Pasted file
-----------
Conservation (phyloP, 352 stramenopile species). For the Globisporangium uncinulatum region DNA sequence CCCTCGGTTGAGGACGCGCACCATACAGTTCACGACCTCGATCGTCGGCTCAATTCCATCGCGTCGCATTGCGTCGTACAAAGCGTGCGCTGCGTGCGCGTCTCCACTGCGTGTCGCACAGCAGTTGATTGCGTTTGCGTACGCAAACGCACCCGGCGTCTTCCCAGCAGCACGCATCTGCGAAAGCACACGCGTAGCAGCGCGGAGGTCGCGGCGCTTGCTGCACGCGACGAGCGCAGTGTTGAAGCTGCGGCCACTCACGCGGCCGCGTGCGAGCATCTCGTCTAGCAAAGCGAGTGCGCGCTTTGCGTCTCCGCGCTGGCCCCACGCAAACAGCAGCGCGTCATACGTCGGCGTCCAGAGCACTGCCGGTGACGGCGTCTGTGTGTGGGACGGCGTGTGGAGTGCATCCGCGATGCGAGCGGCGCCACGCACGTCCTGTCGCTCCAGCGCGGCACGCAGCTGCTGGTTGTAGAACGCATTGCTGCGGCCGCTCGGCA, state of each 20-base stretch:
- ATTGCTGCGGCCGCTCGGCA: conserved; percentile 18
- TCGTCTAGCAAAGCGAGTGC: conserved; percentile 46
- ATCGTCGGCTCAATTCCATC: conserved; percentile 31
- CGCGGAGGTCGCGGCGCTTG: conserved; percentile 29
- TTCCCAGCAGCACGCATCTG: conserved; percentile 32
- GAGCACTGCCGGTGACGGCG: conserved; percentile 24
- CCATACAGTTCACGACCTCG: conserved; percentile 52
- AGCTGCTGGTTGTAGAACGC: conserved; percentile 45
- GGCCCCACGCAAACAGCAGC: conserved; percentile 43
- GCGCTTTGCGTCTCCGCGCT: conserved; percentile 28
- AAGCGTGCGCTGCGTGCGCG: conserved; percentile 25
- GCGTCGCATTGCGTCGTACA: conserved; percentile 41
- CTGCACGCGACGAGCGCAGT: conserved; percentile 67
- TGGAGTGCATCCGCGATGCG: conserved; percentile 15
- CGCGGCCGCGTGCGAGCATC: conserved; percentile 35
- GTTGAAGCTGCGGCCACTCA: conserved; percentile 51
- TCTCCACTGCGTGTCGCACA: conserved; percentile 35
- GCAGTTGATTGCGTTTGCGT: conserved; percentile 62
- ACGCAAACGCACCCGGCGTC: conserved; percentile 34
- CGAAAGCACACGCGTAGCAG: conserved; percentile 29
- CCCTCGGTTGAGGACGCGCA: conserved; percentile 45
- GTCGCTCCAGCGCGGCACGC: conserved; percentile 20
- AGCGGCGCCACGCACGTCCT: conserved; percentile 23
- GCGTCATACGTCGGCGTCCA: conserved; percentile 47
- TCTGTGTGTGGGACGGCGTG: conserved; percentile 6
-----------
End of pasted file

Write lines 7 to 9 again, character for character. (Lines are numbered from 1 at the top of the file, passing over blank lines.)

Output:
- GAGCACTGCCGGTGACGGCG: conserved; percentile 24
- CCATACAGTTCACGACCTCG: conserved; percentile 52
- AGCTGCTGGTTGTAGAACGC: conserved; percentile 45